The Economist explains… Why is Canada’s 150th birthday controversial?

The Economist explains… Why is Canada’s 150th birthday controversial?

The country is still wrestling with its historical mistreatment of indigenous people

The Economist explains  -Jun 29th 2017 – by

There is much to celebrate. Canada remains a separate country despite being twice invaded by Americans intent on occupying the entire northern part of the continent. It has weathered the existential crisis of Quebec separatism, now in deep freeze according to Chantal Hébert, a Quebec pundit.     [Read more]

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  • Rosaliene Bacchus  On 07/01/2017 at 2:44 pm

    The sad history of the Americas.

  • Veda Nath Mohabir  On 07/02/2017 at 3:45 pm

    Reproduced some excerpts as the Economist limits online reading:
    ‘ “Canada 150 is so insulting,” says Pam Palmater, a Mi’kmaw lawyer and university professor. “We’ve been here for tens of thousands of years.” After the Dominion of Canada was formed in 1867 the new government continued colonial policies that seized their land and put them on reserves. Worse, the government tried to eradicate their culture and language by taking indigenous children from their homes and putting them in “residential schools”.’
    ‘The same week that Mr Trudeau said Canada’s relationship with indigenous peoples was the most important one it had, his government delayed giving indigenous children the same access to government services as non-indigenous children by going back to court to ask for clarification.’

    The “residential schools [were] modelled on Victorian poor houses. Some 150,000 passed through 139 of these Dickensian establishments from 1883 to 1998. In the 1940s they housed nearly a third of aboriginal children of school age. Half were physically or sexually abused and around 6,000 died. Today Canada’s 1.4m aboriginal people have lower incomes on average and higher rates of incarceration, suicide and disease than the general population. Those brutal boarding schools are part of the reason.”
    ‘Britain instituted the policy of forced assimilation, which Canada’s government continued after self-rule began in 1867. This tried to eradicate indigenous peoples as distinct legal, cultural and religious groups. The residential schools were part of that project, which the commission described as “cultural genocide”.’
    It calls on the government and churches to repudiate the “doctrine of discovery”, a 15th-century notion, once endorsed by the Catholic Church, that Europeans were entitled to colonise [non-Christian] lands they found.

    Young Trudeau loves the camera (dubbed ‘selfie boy’). The photo (as well as the socks he supposedly wore) indicates one of the few (very vocal) groups he favours. In the meantime, the centuries of suffering of the indigenous people is ameliorated at snail’s pace.

    The European colonial gov’ts and the Church have used these policies across the globe against non-Christian, deemed pagan, people. In the case of India, which I know something about, the “cultural genocide” (not forgetting Francis Xavier’s Inquistion in Goa) was through educational policy introduced in India in 1835. Baron Macaulay argued:
    ‘I have no knowledge of either Sanscrit or Arabic. I have never found one [English] orientalist who could deny that a single shelf of a good European library was worth the whole native literature of India and Arabia. The intrinsic superiority of the Western literature is indeed fully admitted by those members of the committee who support the oriental plan of education.’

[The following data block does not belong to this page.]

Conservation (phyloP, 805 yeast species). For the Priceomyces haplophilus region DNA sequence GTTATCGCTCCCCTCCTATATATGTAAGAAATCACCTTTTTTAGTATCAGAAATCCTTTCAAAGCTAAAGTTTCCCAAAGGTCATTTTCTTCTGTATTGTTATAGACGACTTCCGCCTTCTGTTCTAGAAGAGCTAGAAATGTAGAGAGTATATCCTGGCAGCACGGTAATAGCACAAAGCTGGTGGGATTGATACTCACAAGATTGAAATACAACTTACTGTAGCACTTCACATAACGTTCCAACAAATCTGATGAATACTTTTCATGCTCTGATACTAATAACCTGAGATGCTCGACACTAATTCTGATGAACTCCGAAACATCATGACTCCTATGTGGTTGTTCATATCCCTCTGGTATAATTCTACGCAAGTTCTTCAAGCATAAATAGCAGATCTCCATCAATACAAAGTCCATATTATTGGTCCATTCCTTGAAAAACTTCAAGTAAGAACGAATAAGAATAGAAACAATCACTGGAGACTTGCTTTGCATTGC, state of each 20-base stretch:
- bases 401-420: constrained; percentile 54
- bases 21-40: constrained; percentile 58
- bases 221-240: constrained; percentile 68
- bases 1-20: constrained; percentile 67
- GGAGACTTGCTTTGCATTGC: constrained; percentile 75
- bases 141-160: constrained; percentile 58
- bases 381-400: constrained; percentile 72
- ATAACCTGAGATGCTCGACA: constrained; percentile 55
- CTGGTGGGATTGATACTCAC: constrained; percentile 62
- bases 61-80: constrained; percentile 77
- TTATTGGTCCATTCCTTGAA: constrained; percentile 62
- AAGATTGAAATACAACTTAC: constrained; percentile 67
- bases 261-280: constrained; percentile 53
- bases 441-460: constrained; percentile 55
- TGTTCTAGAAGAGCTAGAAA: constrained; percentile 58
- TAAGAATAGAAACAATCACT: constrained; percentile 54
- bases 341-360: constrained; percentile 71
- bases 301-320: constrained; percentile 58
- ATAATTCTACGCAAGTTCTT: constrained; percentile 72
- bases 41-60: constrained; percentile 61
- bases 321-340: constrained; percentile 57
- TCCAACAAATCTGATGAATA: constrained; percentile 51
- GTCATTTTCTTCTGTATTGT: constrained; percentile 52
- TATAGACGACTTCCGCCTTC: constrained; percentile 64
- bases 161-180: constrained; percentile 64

“It is, I believe, no exaggeration to say that all the historical information which has been collected from all the books written in the Sanscrit language is less valuable than what may be found in the most paltry abridgments used at preparatory schools in England.
    “We must at present do our best to form a class who may be interpreters between us and the millions whom we govern, –a class of persons Indian in blood and colour, but English in tastes, in opinions, in morals and in intellect.”

    Incidentally, the coconuts, historian Clem Seecharan and Freddie Kissoon are later products of this same school of thought.

    Imagine the British exponent, Macaulay, compared all of India’s Sanskrit literature to ‘one shelf of European library’ and to “the most paltry abridgments used at preparatory schools in England.” In 1200CE, the great Indian university at Nalanda, Bihar (serving 10,000 students around the globe) was destroyed by the Muslim Delhi Sultanate and it was reported that the multi storied library burned for up to three months. The great Mahabharata epic (lighter version is Sharon Westmaas ‘Sons of Gods’) is of 100,000 couplets: 10X Homer’s Illiad. Little did the arrogant British bugger know that India gave the world the said Sanskrit from which Greek, Latin and all European, west Asian and most East & South Asian languages are sourced. So too is the counting system the world uses.

    European hegemony backed by the Church have committed enormous damage on so-called heathen people. So, the indigenous people of Canada have a right not to be unhappy with Canada 150 Bday.

    Veda Nath Mohabir

  • Veda Nath Mohabir  On 07/02/2017 at 4:58 pm

    The last line should read without the double negative: “So, the indigenous people of Canada have a right not to be happy with Canada 150 Bday.”

    Veda Nath Mohabir

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